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Types of Grape Vines

By Michelle Z. Donahue ; Updated September 21, 2017
Most gardeners can find at least one variety of grape that will flourish in their region.
grapes image by Sergey Baranov from Fotolia.com

Depending on the home gardener’s regional climate and growing goals, nearly anyone can grow some type of grape vine. Warm climates with hot, dry days and cool, humid nights are well-suited for growing wine grapes of the species Vitis vinifera. Gardeners in cooler regions, where growing wine grapes is more difficult, can still plant a variety of table grapes or even wild grapes. Be warned, though: wild grapes are considered noxious weeds in many states, as they grow aggressively and may not be for sale in commercial nurseries.

Wine Grapes

Many types of wine grapes grown in the United States are of European origin. Because a bacteria present in American soils is lethal to non-native grapes, many commercially available plants have been grafted onto rootstock of native grapes in order to give introduced varieties a natural resistance to the pathogen.

French-American hybrid varieties include Vidal Blanc, Seyval Blanc, DeChaunac and Chambourcin. Others, including Chardonnay, Cabernet Sauvignon and Pinot varieties are of non-French European origin and are widely available through commercial nurseries or grape vine stock retailers. Depending on the state’s agricultural laws, vines purchased for import may require a substantial amount of time in quarantine to ensure that they are pest and disease free.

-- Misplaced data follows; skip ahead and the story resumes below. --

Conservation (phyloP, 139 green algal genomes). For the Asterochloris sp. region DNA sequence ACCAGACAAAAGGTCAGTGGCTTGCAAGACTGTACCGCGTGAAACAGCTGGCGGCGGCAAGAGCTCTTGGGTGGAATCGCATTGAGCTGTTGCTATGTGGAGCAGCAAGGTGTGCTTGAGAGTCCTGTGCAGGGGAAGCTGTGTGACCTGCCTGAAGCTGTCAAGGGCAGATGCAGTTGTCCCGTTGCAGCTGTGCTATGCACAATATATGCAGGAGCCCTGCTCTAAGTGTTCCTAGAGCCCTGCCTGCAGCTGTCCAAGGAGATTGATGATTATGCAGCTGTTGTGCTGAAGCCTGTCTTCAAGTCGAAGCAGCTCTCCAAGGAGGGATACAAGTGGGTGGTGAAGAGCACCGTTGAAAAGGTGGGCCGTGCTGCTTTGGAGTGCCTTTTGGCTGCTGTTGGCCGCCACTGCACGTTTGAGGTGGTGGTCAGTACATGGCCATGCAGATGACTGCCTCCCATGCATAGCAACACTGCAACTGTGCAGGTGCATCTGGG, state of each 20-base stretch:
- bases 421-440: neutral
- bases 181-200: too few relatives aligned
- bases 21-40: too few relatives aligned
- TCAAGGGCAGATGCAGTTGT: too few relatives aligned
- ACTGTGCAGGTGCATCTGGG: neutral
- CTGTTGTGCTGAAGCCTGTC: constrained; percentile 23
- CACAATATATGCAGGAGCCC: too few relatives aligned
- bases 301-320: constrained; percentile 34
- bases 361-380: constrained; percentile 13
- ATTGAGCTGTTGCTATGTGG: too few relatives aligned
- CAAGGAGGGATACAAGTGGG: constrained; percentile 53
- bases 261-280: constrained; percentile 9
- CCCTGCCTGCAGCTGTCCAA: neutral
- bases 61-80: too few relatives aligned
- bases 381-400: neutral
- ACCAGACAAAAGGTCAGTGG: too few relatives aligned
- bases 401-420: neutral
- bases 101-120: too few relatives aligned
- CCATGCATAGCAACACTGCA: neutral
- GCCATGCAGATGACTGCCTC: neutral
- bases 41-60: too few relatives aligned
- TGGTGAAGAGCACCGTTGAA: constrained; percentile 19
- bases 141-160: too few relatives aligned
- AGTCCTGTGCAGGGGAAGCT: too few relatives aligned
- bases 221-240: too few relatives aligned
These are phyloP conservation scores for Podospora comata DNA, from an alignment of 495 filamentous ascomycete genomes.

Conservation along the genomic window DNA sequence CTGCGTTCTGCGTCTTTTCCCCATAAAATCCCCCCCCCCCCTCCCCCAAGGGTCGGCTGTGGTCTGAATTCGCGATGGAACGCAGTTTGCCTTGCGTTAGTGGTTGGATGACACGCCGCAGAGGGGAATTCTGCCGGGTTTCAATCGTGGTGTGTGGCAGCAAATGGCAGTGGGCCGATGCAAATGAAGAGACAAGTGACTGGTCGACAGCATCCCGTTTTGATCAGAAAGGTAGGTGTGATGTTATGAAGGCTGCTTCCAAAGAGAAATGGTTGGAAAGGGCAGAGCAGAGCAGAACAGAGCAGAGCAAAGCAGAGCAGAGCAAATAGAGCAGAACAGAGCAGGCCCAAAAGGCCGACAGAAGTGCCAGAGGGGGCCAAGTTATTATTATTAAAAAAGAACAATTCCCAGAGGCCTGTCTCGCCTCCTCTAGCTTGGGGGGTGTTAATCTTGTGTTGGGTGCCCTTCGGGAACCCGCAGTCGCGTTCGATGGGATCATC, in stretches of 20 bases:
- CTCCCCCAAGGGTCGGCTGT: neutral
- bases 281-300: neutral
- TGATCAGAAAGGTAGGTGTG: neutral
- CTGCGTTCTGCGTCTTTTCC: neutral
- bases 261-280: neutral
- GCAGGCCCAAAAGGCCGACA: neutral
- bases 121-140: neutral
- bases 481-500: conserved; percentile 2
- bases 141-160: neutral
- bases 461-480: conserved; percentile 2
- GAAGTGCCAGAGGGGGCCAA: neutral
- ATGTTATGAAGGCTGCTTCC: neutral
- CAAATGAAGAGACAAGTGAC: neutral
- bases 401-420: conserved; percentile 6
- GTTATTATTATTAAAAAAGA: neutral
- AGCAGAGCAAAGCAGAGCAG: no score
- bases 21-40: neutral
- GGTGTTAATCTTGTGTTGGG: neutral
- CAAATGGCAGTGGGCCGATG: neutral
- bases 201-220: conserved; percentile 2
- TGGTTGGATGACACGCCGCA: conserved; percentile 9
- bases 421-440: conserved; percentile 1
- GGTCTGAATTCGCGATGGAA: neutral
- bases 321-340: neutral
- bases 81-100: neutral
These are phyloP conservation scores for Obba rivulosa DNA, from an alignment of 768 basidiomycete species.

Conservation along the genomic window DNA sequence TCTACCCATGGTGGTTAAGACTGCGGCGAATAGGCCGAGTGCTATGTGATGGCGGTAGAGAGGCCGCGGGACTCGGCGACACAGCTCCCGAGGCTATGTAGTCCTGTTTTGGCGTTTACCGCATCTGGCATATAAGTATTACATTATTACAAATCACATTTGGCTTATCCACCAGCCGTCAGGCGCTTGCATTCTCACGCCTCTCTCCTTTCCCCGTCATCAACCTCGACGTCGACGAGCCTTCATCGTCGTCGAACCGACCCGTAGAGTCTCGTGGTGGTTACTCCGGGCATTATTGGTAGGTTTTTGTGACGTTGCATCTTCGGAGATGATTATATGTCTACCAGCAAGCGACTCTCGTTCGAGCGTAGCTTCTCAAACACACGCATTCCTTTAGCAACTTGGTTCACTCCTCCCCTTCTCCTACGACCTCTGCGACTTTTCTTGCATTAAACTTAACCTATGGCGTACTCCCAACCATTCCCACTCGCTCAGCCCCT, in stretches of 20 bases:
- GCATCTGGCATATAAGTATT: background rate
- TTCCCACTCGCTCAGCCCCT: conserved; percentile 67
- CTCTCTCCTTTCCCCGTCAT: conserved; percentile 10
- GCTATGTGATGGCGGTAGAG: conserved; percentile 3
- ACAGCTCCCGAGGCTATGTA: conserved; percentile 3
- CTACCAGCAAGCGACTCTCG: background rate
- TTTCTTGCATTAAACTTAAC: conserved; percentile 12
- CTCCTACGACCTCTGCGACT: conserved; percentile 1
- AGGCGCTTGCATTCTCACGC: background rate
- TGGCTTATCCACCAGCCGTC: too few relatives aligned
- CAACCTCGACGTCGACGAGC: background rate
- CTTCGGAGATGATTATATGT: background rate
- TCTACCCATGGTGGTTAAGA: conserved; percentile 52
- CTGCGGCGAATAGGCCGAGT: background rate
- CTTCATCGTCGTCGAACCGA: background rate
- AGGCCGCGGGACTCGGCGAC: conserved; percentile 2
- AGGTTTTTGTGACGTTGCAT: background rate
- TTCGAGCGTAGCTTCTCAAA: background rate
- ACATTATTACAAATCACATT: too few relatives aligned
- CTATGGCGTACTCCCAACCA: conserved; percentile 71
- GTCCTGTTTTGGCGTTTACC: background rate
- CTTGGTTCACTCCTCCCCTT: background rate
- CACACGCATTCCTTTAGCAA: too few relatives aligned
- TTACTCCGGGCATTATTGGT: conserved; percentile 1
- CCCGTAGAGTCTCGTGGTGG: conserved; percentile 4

American wine grape varieties include Concord, Niagara, Delaware, Reliance and Canadice. These varieties exhibit better cold hardiness than their hybrid or foreign counterparts.

Table Grapes

Some varieties of American grapes that are used in wine production also make excellent table grapes. Table grapes can be eaten right from the vine, or processed into jellies, jams and juices. The two most widely available varieties are the purple Concord grape and the white Niagara grape, and are usually for sale at commercial nurseries with a large selection of plant stock.

Other American varieties suitable for use as a table grape include Canadice, Catawba, Muscadine, Steuben, Bluebell, Himrod and Vanessa, though the home gardener may need to specially send off for these varieties through mail-order nurseries.

Wild Grapes

The United States and Canada together are home to over 20 species of wild grape, comprising nearly half of all wild grape species in the world. The four most common varieties, found across most of the country, include the riverbank grape (Vitis riparia), frost grape (Vitis vulpina), summer grape (Vitis aestivalis), and catbird grape (Vitis palmata). Native grapevines generally grow in moist, fertile forest soils and occur frequently next to streams, ponds, roadsides and on the edges of woods. Wild grapes are important food sources for birds, rodents, foxes and other small mammals.

Nearly all varieties of table and wine grapes under cultivation today derive from one or more species of native American grape, though in their natural habitat the fruits tend to be musky and sour.


About the Author


Michelle Z. Donahue has worked as a journalist in the Washington, D.C., region since 2001. After several years as a government and economic reporter, she now specializes in gardening and science topics. Donahue holds a bachelor's degree in English from Vanderbilt University.